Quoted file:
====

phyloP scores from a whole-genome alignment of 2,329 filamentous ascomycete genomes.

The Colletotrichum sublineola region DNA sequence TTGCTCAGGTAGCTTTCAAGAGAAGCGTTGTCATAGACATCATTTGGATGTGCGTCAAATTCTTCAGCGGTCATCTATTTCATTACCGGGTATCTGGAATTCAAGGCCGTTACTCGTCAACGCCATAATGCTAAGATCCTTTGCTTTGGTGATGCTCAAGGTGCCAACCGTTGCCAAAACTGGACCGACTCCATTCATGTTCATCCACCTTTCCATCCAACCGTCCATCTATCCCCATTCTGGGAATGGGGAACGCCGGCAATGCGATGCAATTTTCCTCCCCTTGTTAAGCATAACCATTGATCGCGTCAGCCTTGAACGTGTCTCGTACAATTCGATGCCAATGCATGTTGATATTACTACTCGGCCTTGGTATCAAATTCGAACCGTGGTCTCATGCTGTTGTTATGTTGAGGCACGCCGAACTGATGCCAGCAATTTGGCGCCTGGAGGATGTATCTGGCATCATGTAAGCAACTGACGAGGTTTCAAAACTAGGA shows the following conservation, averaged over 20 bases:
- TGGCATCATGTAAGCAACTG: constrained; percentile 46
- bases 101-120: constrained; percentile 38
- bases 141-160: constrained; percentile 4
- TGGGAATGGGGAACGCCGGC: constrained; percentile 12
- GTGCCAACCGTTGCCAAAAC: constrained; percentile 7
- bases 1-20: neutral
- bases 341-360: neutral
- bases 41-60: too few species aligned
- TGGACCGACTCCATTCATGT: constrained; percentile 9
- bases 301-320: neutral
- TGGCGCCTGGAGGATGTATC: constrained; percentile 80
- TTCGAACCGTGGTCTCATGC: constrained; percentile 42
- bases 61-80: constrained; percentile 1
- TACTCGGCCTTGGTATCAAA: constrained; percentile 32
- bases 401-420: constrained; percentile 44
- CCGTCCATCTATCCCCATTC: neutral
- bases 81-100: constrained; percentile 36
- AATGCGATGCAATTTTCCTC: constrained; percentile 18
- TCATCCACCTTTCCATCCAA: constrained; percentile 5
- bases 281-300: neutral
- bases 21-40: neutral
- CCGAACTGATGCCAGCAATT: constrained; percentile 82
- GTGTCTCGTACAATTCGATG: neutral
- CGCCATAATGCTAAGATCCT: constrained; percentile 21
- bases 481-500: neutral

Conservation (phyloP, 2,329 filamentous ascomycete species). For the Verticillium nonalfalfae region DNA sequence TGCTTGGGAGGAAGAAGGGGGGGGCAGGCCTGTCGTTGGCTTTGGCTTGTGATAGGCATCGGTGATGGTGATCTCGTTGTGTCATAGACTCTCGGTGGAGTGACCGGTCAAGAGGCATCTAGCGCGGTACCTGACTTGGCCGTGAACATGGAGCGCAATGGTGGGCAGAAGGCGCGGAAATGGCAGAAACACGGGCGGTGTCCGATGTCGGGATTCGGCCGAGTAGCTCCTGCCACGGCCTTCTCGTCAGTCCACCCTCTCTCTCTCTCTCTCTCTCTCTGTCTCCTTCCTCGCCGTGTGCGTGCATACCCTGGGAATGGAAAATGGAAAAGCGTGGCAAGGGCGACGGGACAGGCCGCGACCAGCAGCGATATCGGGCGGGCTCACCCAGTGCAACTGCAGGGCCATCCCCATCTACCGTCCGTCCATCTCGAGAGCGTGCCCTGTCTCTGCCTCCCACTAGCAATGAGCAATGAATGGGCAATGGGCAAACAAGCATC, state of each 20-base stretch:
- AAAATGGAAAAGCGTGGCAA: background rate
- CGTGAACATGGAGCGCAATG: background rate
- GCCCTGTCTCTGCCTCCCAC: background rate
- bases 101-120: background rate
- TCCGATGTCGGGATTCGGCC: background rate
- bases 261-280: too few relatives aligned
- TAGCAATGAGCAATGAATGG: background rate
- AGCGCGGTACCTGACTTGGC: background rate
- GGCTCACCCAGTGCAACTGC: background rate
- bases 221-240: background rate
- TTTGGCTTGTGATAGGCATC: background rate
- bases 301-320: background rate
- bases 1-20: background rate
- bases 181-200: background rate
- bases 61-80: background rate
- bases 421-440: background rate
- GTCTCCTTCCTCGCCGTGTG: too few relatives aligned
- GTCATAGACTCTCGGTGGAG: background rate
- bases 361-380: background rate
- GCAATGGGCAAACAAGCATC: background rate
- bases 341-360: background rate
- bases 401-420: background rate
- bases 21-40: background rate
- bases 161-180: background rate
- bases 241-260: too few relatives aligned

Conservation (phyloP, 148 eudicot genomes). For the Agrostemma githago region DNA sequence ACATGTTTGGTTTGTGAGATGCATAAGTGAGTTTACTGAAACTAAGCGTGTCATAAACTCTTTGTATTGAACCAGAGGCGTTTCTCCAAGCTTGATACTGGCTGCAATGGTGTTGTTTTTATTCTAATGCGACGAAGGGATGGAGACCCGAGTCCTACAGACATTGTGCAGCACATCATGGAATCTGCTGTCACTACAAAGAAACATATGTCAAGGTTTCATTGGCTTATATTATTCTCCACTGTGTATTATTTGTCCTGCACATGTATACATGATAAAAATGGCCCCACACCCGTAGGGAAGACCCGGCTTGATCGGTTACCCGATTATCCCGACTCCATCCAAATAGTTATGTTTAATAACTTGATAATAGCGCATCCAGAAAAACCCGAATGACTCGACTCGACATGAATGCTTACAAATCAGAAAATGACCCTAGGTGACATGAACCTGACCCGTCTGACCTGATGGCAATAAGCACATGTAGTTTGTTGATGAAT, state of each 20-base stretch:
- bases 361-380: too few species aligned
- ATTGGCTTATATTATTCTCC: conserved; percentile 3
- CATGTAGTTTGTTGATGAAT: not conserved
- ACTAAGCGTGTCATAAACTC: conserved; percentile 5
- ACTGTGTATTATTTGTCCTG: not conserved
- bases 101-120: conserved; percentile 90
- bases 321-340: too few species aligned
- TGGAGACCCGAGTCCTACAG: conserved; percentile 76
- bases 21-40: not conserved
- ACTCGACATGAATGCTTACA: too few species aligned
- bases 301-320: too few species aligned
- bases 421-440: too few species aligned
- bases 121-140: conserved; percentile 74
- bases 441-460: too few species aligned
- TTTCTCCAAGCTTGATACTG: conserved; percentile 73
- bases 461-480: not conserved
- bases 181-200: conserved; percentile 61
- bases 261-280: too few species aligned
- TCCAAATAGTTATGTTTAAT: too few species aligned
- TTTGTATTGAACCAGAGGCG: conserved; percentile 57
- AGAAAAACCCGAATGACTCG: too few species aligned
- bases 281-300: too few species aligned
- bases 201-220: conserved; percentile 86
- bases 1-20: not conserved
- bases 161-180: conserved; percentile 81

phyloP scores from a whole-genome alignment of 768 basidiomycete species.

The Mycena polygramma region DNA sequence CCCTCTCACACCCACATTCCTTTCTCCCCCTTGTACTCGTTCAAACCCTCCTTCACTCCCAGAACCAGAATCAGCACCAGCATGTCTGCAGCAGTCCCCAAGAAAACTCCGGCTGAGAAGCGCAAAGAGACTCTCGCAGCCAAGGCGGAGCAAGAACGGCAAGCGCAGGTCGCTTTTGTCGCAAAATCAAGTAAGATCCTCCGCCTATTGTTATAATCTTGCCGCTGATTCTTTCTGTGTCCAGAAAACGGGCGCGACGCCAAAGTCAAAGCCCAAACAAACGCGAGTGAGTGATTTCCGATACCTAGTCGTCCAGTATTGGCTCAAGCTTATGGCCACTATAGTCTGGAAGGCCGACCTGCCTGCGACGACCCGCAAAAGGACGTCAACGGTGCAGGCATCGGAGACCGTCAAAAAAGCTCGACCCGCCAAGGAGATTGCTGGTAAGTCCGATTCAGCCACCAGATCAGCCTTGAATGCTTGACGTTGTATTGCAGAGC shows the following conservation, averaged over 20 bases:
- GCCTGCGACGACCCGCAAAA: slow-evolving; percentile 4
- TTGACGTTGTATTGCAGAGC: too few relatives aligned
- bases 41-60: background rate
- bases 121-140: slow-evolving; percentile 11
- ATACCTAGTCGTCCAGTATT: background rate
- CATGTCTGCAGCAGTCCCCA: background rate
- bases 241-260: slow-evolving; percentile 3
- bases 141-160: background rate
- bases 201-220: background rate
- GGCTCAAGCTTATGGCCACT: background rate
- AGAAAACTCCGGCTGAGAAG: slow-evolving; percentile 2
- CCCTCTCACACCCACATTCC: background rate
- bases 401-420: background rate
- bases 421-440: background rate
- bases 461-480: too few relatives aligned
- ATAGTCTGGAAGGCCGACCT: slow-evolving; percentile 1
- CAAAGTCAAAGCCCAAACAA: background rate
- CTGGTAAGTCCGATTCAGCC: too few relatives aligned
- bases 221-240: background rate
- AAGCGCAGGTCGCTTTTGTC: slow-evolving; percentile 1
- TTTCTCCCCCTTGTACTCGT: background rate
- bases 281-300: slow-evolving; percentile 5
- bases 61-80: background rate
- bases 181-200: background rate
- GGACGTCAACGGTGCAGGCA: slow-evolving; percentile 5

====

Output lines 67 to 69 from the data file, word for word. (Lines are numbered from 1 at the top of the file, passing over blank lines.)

- bases 121-140: conserved; percentile 74
- bases 441-460: too few species aligned
- TTTCTCCAAGCTTGATACTG: conserved; percentile 73